Today the GTMO Clock, an initiative launched last August by the “Close Guantánamo” campaign, which I established two years ago with the US attorney Tom Wilner, marks a particular anniversary. It is 250 days since, stung by criticism caused by the Guantánamo prisoners embarking on a prison-wide hunger strike, President Obama delivered a major speech on national security issues in which he promised to resume releasing prisoners from Guantánamo. This came after two and a half years in which the release of prisoners had almost ground to halt as a result of Congressional opposition, and the president’s own refusal to spend political capital overcoming those obstacles.
At the time of his promise, 86 of the remaining 166 prisoners had been cleared for release by the high-level, inter-agency Guantánamo Review Task Force that he appointed when he took office in 2009. in the last 250 days, eleven prisoners have been freed, which is progress, but 77 cleared prisoners remain (including the first prisoner to have his case reviewed by a Periodic Review Board), and at this rate it will take another 1,750 days — or nearly five years — for the remaining cleared prisoners to be freed.
The GTMO Clock was set up to mark how many days it has been since President Obama’s promise, and how many men have been freed, so please visit the GTMO Clock, like it, share it and tweet it if you regard the painfully slow release of prisoners as unacceptable.
In his State of the Union address just two days ago, President Obama made a point of mentioning Guantánamo. This was the first time he has mentioned the prison in a State of the Union address, although, notoriously, he issued an executive order promising to close Guantánamo on his second day in office, in January 2009, a promise that, of course, he failed to keep.
In his State of the Union address, President Obama said, “With the Afghan war ending, this needs to be the year Congress lifts the remaining restrictions on detainee transfers and we close the prison at Guantánamo Bay — because we counter terrorism not just through intelligence and military action, but by remaining true to our Constitutional ideals, and setting an example for the rest of the world.”
It is certainly true that closing Guantánamo will be made easier if lawmakers — primarily in the House of Representatives — can be persuaded to drop their ban on bringing prisoners to the US mainland for any reason — to be put on trial, to be detained (at least until new legal challenges are raised) so that the prison can be closed, or for urgent medical treatment. These provisions were put forward by the Senate Armed Services Committee last year, under the leadership of Sen. Carl Levin, but although they were passed by the Senate, the House refused to back them.
They need to be brought back to the table this year, but President Obama must be prepared to bypass Congress, before his Presidency ends in two years’ time, if lawmakers continue to thwart him in his plans to close Guantánamo. In the meantime, however, the ball is in his court when it comes to releasing prisoners.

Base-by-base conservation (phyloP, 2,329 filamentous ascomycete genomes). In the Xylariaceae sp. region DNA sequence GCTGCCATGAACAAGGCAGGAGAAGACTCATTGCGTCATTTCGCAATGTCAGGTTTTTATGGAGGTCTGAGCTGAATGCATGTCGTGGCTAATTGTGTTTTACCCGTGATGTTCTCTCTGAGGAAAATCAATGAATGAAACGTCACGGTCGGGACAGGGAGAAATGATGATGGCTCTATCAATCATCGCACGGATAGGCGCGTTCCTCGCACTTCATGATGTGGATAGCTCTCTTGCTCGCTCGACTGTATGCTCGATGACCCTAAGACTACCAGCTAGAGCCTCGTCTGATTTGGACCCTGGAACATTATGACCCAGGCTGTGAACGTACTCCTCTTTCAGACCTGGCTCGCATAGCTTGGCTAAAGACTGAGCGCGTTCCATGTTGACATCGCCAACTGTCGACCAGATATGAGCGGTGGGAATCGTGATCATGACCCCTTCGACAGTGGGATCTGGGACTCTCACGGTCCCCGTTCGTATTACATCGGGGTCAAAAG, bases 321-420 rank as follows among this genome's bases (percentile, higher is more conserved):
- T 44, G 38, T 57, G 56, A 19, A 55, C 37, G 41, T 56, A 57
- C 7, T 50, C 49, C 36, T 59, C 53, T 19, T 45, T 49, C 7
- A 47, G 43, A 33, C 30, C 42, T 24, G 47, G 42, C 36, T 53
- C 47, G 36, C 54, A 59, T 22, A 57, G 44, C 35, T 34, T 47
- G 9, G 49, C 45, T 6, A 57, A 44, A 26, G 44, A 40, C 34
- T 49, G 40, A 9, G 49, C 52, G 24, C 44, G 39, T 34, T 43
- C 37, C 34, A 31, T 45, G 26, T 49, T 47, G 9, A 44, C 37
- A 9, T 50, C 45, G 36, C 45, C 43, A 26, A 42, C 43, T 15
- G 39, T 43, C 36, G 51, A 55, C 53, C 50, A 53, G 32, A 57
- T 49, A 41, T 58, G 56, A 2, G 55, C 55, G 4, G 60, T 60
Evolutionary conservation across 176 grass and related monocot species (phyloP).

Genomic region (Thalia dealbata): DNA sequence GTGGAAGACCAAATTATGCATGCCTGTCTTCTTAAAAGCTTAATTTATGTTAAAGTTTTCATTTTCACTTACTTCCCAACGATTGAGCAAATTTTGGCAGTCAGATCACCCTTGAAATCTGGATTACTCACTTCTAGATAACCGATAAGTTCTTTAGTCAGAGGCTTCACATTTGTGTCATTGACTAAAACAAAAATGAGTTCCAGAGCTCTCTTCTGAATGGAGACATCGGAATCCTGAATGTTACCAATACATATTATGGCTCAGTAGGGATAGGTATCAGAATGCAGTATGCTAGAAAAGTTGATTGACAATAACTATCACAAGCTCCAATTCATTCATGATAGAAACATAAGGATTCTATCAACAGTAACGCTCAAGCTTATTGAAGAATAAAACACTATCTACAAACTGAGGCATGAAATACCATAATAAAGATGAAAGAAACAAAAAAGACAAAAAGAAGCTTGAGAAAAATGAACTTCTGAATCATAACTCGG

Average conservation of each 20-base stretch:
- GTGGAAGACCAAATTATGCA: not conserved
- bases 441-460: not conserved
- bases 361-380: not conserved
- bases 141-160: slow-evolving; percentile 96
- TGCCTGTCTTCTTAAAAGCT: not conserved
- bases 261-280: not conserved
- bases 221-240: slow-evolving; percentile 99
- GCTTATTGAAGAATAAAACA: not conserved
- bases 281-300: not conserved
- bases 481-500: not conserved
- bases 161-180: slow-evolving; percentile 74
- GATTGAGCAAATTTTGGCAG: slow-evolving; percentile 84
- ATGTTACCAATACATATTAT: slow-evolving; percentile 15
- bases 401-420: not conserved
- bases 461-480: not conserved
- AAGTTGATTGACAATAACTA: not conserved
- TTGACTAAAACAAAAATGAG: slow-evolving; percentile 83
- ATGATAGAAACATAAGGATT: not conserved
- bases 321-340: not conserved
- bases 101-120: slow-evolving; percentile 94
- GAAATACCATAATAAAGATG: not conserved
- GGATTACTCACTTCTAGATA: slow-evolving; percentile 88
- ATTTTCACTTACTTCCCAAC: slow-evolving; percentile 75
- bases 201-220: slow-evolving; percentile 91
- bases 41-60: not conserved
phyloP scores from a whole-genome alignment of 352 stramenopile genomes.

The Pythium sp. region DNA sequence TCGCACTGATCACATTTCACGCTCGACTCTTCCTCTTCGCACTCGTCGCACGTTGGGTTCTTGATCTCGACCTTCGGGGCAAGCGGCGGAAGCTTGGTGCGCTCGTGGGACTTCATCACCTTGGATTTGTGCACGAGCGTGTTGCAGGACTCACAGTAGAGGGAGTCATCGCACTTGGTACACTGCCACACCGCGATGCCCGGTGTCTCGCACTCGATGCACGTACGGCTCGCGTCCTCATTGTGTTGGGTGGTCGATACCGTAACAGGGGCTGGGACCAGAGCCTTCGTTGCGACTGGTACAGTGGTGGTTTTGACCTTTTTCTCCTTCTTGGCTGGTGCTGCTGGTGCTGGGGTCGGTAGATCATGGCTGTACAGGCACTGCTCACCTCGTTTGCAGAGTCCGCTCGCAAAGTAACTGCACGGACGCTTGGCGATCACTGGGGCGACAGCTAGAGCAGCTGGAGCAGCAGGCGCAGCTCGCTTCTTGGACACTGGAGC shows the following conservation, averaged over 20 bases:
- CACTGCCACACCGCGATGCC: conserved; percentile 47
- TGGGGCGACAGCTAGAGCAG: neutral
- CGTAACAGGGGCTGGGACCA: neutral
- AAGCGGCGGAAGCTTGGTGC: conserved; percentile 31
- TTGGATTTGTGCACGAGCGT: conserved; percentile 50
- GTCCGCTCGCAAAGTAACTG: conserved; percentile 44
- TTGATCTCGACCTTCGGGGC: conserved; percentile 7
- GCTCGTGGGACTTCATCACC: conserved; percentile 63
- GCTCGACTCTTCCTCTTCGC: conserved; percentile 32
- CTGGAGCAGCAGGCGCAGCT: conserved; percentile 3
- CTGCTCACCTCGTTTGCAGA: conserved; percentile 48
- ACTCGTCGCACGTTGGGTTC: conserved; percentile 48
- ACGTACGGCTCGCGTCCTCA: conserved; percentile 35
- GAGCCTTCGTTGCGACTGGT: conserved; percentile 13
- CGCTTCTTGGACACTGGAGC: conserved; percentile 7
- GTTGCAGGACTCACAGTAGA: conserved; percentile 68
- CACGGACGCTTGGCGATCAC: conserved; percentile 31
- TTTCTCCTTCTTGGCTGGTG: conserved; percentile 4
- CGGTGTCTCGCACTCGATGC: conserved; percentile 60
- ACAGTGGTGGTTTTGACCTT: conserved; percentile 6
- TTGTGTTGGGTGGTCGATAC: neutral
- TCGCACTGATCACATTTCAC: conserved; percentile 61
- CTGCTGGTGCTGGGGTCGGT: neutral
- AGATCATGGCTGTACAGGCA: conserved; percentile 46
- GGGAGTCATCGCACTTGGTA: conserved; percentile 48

What he didn’t mention in his State of the Union address is that, in the negotiations between the Senate and the House regarding Guantánamo, the trade-off for the House maintaining a ban on bringing prisoners to the US mainland was Representatives’ acceptance of other provisions easing restrictions on the release of prisoners imposed in the previous two years.
These restrictions had required the president to certify that released prisoners would be unable to engage in terrorist activities against the US (an impossible promise to make), and had led to the number of released prisoners almost grinding to a halt. President Obama could have bypassed Congress, using a waiver in the legislation that allowed him to do so if he regarded it as being “in the national security interests of the United States,” but he chose not to do so to avoid conflict with Republicans.
Now, however, with those restrictions eased, he has no more excuses, and he needs to immediately release as many of the 77 cleared prisoners as possible, including, in particular, the 56 Yemenis whose release continues to be put off because of endless murmurings about unrest in their home country.
President Obama needs to realize that he only has two courses of action: continuing to hold men who have been cleared for release but have not been freed — as is the case with 76 of the cleared prisoners, who were told four years ago that the US no longer wanted to hold them — or letting them go.
Anyone not blinded by the cruel rhetoric of the “war on terror” knows that the damage to the US’s reputation in continuing to hold these men is worse than anything that can happen if they are freed, and at “Close Guantánamo” we believe, from a close examination of his words, that President Obama knows this too.